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Learning about customer satisfaction from Starbucks.

One of my favorite noontime experiences is to visit my local Starbucks coffee shop in the Sheraton Hotel near my office in New Orleans. My city is well known for its dark, rich coffee, and many questioned whether Starbucks would find a niche in this tradition-bound town.

Not to worry. Starbucks is now bustling all over town. The coffee is unique and tasty, but it is not the only reason I like to visit each day. The place has energy and is well run. After awhile, being the marketer that I am, I began to take note of the details that make Starbucks special. There are the obvious ones, like big, comfortable chairs; soft, well-focused track lighting; well-planned merchandising; and other atmospheric accoutrements. But the real differentiators, in my mind, are those details related to the way the place is managed.

I began to notice that the baristas (not clerks or servers) began to recognize me--not by name but by my drink. Even when the lines were long, my barista would see me, acknowledge me with a smile and a mouthed, "Grande Iced Latte?" query. I would nod "yes," and somehow it would be ready before I arrived at the head of the line.

Even when the crowds were not there, the place was like a bee hive--Baristas lining up all of the brand labels in the cold display case like little soldiers; straightening up me chairs and tables; brushing up the muffin crumbs; and the like. While sitting there one day drinking my latte and watching the Starbucks hive, I heard a little buzz-buzz-buzz emanating from the creamer station. I looked closely and saw tiny little alarm clocks under the cream pitchers. My barista dashed over and exchanged all the cold cream containers with new ones. I stopped and ask what that was all about, and he explained that the creamers had to be changed out every hour to keep them fresh and that the alarms were reminders.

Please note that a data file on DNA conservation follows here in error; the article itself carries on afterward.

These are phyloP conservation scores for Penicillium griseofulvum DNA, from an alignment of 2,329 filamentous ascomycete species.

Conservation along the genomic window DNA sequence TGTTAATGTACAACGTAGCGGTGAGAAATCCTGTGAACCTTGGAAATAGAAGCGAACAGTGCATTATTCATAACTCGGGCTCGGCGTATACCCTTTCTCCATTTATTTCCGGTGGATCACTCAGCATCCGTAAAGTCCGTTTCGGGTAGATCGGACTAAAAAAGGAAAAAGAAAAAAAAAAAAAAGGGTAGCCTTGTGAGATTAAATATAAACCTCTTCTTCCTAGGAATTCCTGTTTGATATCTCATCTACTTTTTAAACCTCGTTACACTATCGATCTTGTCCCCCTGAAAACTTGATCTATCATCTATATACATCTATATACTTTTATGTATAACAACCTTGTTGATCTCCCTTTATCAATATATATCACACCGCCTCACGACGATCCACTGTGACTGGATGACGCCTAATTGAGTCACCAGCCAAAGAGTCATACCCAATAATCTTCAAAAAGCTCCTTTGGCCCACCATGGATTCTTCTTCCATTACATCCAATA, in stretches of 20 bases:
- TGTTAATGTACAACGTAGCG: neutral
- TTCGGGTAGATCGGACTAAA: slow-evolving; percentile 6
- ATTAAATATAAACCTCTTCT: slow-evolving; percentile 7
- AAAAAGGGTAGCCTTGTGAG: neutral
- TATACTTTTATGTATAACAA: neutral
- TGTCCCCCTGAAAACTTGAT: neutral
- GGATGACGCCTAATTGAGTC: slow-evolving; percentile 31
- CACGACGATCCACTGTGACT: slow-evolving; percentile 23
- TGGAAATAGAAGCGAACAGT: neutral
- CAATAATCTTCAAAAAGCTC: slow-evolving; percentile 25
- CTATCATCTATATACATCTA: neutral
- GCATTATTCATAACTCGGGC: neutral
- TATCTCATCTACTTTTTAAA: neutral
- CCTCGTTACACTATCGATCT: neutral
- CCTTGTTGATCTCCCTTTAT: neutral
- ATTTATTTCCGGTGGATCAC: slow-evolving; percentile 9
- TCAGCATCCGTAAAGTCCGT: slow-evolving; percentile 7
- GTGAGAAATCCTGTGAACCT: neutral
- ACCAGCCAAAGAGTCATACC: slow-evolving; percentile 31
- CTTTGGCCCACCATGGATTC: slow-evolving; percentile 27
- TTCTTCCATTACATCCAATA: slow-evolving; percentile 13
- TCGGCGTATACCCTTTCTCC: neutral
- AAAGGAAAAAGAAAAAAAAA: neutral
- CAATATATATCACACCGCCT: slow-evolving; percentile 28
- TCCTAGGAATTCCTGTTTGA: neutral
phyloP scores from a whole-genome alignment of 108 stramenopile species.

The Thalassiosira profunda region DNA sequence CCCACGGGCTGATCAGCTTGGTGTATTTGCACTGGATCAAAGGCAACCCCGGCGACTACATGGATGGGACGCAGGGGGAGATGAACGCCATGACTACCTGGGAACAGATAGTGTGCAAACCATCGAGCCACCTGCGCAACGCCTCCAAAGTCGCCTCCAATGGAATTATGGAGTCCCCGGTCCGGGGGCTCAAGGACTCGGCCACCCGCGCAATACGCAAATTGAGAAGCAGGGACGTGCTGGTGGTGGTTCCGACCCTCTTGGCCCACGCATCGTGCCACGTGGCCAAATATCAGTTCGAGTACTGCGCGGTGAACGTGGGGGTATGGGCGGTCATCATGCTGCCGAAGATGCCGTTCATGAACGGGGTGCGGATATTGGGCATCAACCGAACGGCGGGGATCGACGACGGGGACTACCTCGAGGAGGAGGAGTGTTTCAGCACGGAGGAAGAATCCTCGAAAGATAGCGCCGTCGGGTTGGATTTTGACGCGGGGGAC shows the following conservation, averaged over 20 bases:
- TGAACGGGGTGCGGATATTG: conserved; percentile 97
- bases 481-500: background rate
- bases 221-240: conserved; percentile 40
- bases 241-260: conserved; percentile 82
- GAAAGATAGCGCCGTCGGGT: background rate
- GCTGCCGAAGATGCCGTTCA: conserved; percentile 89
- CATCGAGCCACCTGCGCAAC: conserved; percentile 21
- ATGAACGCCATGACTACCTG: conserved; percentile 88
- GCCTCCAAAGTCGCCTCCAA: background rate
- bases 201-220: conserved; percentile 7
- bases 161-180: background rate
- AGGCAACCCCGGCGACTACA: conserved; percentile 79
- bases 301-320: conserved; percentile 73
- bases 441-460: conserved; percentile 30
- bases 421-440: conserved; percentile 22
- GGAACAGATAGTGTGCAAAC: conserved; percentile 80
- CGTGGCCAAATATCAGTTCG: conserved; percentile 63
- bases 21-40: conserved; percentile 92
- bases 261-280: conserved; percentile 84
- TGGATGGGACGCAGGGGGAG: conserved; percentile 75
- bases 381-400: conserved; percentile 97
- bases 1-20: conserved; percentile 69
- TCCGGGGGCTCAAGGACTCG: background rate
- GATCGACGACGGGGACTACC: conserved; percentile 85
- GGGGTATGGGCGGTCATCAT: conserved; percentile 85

Wow, I thought, such attention to detail. How does Starbucks do this?

I got the answer to my question when I stumbled across a couple of other observed leads. One day I noticed a new barista reading a little green book. It looked like an old bank passbook, and I asked what it was. She told me it was the "Green Apron Book." And it was her "Bible." I asked where I could buy one, and she said, "Oh, they are not for sale. They are just for us." So, I went on e-Bay and bought one at auction. It was expensive, but illuminating in much the same way that the Ten Commandments are. Starbuck's baristas are not just employees, they are converts.

The Starbuck's quality-satisfaction loop was finally closed in my mind when I noticed on my receipt one day an invitation to go to a special Starbucks Web site and fill out a customer satisfaction survey on my experience that day. I would be given a coupon for a free muffin if I completed the survey. I did, expressing my complete satisfaction. The free muffin was great, too. I suspect my barista somehow also benefited from my expression of satisfaction.

L. Biff Motley, CFMP, is Senior Vice President Retail Banking and Marketing, Whitney Bank, New Orleans. He can be reached at (504) 586-3621.
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Title Annotation:Customer Satisfaction
Author:Motley, L. Biff
Publication:ABA Bank Marketing
Date:Dec 1, 2007
Words:554
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